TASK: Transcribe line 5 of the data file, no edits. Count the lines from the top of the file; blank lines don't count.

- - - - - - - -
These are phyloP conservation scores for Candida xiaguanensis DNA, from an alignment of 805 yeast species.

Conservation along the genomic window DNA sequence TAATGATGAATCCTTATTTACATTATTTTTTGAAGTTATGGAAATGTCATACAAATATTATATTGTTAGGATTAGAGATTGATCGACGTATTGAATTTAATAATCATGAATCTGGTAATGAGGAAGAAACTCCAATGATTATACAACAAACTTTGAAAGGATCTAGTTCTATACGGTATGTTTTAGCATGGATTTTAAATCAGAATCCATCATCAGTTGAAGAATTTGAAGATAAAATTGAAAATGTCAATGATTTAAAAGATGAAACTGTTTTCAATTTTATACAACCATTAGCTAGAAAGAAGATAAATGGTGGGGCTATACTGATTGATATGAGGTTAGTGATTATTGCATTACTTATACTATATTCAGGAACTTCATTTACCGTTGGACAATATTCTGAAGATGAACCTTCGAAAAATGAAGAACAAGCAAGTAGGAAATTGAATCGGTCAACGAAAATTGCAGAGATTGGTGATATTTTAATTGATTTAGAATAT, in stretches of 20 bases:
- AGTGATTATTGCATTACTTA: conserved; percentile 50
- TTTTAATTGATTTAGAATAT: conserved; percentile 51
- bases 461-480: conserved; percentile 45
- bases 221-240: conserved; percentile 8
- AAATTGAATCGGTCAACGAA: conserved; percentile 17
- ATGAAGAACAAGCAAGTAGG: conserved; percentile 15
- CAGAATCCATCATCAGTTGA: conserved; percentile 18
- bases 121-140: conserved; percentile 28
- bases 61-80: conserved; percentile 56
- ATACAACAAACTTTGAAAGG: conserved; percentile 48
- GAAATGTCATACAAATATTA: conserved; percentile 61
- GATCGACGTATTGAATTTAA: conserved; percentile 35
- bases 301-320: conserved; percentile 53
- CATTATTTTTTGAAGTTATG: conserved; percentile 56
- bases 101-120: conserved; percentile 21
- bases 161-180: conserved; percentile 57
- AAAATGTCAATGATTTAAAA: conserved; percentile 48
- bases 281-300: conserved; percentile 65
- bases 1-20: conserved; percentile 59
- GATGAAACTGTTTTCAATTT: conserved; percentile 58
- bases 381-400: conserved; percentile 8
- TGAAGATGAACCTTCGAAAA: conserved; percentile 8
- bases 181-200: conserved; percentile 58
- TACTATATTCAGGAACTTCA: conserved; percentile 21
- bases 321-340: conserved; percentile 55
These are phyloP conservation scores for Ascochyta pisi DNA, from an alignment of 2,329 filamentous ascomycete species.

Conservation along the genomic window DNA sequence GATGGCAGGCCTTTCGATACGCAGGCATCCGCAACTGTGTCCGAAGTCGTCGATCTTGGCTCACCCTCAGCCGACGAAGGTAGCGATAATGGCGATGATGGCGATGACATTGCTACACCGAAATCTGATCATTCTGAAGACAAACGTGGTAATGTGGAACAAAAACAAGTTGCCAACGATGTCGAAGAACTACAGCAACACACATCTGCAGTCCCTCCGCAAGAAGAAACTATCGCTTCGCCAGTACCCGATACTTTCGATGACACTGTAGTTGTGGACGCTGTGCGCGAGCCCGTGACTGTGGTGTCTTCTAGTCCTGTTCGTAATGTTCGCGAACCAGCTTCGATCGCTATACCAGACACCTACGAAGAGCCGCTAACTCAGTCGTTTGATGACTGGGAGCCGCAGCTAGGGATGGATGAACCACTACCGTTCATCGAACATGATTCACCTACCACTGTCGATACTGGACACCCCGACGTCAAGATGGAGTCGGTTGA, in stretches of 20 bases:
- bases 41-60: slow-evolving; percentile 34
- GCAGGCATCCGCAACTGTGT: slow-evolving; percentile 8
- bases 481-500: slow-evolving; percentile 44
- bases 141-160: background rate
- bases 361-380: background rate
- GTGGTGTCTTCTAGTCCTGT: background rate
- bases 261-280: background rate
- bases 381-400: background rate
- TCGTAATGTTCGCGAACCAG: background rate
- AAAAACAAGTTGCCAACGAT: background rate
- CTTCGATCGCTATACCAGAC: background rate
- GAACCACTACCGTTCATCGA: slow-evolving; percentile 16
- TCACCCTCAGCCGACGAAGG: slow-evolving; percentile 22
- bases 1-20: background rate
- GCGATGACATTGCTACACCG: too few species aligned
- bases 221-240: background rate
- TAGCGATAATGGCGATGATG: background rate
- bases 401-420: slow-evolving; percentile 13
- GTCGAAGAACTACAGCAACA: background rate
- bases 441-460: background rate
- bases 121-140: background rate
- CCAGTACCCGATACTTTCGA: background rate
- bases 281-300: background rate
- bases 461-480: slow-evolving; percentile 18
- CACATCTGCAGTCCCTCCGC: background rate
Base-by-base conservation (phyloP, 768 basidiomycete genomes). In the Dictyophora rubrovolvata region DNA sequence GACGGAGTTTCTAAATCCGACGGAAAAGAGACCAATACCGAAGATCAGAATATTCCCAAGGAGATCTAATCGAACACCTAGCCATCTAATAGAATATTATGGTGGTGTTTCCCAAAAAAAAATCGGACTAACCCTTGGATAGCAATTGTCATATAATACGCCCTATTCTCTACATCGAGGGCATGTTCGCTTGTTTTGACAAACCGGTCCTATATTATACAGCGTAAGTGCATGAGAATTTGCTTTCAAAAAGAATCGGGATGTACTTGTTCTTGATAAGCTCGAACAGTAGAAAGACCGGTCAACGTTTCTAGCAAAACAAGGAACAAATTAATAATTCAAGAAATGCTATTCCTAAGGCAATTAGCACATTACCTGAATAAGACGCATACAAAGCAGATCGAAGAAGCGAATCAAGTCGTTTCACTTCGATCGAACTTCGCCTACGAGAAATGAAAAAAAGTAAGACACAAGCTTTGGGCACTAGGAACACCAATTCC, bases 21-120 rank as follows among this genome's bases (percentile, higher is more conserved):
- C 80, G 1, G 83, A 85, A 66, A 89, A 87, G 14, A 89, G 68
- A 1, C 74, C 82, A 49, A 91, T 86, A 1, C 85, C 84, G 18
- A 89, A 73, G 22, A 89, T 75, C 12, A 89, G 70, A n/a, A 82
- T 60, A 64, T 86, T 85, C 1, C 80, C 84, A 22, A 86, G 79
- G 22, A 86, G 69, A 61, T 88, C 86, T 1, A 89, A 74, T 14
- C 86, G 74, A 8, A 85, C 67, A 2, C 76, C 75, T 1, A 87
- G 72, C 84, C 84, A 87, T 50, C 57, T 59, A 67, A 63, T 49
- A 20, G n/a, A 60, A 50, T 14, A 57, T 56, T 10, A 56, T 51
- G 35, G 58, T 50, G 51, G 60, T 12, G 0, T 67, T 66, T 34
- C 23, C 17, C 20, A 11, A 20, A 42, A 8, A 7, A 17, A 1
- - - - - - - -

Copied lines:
- bases 461-480: conserved; percentile 45